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Mental Health Program


Our mission is to advance health equity in San Francisco by collaborating with the community on systems changes that increase nutrition security and active living.


When considering the root causes of chronic disease, they are ultimately far more widespread than the “poor choices” of an individual. To that end, addressing chronic disease is more complicated and nuanced than simply asking people to eat their fruits and vegetables and start exercising 30 minutes a day. To ask people to make those “simple” changes, we must consider how their behaviors are shaped by their social, physical, and political environments.

Mental Health

  • The way we talk about things can often influence the way we think about them. In the field of mental health, we are familiar with “person-first” language. This is a language that prioritizes the identity of individuals as human beings with unique experiences and identities over their mental health status. 

  • To promote and be effective in addressing mental health for all, The Hunnicutt Foundation uses racial equity and an intersectional lens to highlight, better understand, and effectively respond to the range of experiences held by individuals and families with diverse values, beliefs, and sexual orientations, in addition to backgrounds that vary by race, ethnicity, religion, and language.

  • Mental illness does not discriminate. Studies have shown that nearly 1 in 5 Americans will experience a mental illness in a given year and mental illness is the leading cause of disability in the United States. While non-White people experience relatively similar rates of mental illness as White people, they face glaring disparities when it comes to accessing mental health help.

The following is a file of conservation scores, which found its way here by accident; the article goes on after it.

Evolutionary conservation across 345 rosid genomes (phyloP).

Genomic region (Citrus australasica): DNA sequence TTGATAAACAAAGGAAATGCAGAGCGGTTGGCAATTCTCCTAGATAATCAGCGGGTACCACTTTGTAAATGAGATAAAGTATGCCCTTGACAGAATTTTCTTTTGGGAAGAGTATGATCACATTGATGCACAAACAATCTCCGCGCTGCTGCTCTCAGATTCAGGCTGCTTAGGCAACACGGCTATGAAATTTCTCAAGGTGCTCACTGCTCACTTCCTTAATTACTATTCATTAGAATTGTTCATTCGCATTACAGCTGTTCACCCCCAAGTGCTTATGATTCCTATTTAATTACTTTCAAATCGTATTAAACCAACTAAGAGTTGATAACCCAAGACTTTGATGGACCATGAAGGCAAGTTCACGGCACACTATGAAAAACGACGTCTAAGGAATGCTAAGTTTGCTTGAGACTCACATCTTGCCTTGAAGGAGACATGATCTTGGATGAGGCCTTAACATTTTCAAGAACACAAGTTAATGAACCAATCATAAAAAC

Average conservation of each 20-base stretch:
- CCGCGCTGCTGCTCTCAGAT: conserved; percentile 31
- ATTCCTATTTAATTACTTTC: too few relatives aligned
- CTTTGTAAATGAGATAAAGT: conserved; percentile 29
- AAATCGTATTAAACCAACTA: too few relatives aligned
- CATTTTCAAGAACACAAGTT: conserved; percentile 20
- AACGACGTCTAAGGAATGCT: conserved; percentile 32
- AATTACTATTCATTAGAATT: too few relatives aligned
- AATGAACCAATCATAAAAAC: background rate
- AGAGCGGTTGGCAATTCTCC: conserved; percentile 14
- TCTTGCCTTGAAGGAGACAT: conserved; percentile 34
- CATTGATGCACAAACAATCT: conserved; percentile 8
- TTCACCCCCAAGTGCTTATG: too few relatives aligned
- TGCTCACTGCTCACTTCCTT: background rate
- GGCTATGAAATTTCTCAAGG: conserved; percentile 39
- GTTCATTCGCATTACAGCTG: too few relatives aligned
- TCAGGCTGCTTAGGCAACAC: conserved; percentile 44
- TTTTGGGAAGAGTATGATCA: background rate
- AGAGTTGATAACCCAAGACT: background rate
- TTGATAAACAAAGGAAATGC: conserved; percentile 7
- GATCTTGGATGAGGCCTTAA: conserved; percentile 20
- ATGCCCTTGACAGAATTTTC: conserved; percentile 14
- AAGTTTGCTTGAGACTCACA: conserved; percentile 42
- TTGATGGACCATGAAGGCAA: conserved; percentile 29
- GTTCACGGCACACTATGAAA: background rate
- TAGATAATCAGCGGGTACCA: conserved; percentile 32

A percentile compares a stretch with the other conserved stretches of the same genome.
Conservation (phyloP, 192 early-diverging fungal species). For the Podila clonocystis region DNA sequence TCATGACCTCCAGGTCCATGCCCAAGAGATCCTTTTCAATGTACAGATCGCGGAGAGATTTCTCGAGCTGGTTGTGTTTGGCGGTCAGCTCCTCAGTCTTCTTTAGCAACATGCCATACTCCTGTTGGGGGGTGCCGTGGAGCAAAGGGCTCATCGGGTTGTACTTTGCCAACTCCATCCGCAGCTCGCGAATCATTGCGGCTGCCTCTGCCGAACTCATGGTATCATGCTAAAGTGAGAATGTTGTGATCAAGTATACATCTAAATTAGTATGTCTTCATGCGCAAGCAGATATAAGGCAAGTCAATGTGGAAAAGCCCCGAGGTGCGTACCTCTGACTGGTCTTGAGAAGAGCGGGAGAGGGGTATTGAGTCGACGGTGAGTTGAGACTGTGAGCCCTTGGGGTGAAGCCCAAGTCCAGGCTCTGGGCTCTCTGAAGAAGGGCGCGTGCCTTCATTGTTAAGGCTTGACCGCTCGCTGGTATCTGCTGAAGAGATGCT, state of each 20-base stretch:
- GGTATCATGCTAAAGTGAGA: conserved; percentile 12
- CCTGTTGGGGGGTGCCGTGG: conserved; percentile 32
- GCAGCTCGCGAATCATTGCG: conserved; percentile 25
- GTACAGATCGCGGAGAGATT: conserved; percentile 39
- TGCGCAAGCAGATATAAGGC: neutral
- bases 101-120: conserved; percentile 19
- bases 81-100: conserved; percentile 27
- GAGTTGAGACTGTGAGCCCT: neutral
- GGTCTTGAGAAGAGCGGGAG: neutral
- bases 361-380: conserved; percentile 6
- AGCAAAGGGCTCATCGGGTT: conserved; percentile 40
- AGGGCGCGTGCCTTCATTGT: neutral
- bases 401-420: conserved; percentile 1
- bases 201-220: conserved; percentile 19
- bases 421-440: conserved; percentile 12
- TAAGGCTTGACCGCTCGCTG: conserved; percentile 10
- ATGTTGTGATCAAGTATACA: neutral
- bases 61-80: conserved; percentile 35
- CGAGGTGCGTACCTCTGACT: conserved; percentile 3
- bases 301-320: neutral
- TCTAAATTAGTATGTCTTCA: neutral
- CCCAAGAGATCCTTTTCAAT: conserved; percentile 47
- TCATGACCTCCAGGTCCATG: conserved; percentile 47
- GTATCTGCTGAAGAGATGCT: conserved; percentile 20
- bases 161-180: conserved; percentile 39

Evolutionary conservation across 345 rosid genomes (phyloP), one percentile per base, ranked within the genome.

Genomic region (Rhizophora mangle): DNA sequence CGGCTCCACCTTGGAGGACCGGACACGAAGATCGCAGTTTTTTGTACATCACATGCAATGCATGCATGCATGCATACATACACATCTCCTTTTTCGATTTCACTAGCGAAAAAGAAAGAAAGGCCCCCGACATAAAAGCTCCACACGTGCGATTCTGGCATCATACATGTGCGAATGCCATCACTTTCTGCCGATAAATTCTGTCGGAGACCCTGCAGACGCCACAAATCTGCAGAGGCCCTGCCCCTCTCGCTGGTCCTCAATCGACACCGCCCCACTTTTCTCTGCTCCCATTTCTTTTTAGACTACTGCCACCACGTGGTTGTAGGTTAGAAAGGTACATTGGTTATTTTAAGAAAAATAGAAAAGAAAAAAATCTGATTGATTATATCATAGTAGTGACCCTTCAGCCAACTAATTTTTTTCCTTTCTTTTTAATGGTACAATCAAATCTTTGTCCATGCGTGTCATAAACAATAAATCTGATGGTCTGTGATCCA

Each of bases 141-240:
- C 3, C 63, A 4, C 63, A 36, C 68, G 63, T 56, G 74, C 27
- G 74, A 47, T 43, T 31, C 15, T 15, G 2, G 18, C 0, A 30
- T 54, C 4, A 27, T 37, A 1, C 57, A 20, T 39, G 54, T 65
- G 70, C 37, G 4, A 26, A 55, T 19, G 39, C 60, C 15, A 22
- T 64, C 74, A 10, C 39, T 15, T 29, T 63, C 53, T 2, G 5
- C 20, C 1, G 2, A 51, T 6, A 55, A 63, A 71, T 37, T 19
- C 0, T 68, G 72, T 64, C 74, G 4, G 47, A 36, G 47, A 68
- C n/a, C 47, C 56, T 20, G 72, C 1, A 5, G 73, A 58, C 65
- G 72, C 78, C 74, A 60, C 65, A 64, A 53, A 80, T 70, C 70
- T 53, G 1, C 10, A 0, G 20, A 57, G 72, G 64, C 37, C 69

• According to Mental Health America, 17% of Black people and 23% of Native Americans live with a mental illness and people who identify as belonging to two or more races are most likely to report any mental illness within the past year than any other racial or ethnic group. Research has shown that BIPOC groups are:

    • Less likely to have access to mental health services

    • Less likely to seek out treatment

    • More likely to receive low or poor quality of care

    • More likely to end services early

    • Some of these barriers can be attributed to a variety of factors such as cultural stigma around mental illness, systemic racism and discrimination, language barriers, a lack of health insurance, mistrust of mental health care providers, and a lack of cultural competency in the part of mental health care providers. 

The Hunnicutt Foundation is working diligently to dispel the issues around mental health treatment among the BIPOC community.

  • racism and discrimination

  • stigma against mental health 

  • limited access to quality care

  • providers don't reflect the communities they serve

Diversity and inclusivity are at the heart of many solutions proposed to close the gap between mental health care providers and the marginalized communities they serve. Bringing awareness to the fact that BIPOC communities face different types of barriers to receiving quality mental health treatment is only the first step in the path toward mental health care equity. BIPOC Mental Health Month is a program we are working on to bring these issues to the forefront of our minds. This is equally important to work toward improved accessibility and care all year long.

"Of all the forms of inequality, injustice in Health is the most shocking and the most inhuman because it often results in physical death."

Dr. Martin Luther King, Jr.

The COVID-19 crisis has only exacerbated health disparities. Addressing underlying structural inequities will be critical to improving the health of the BIPOC community.

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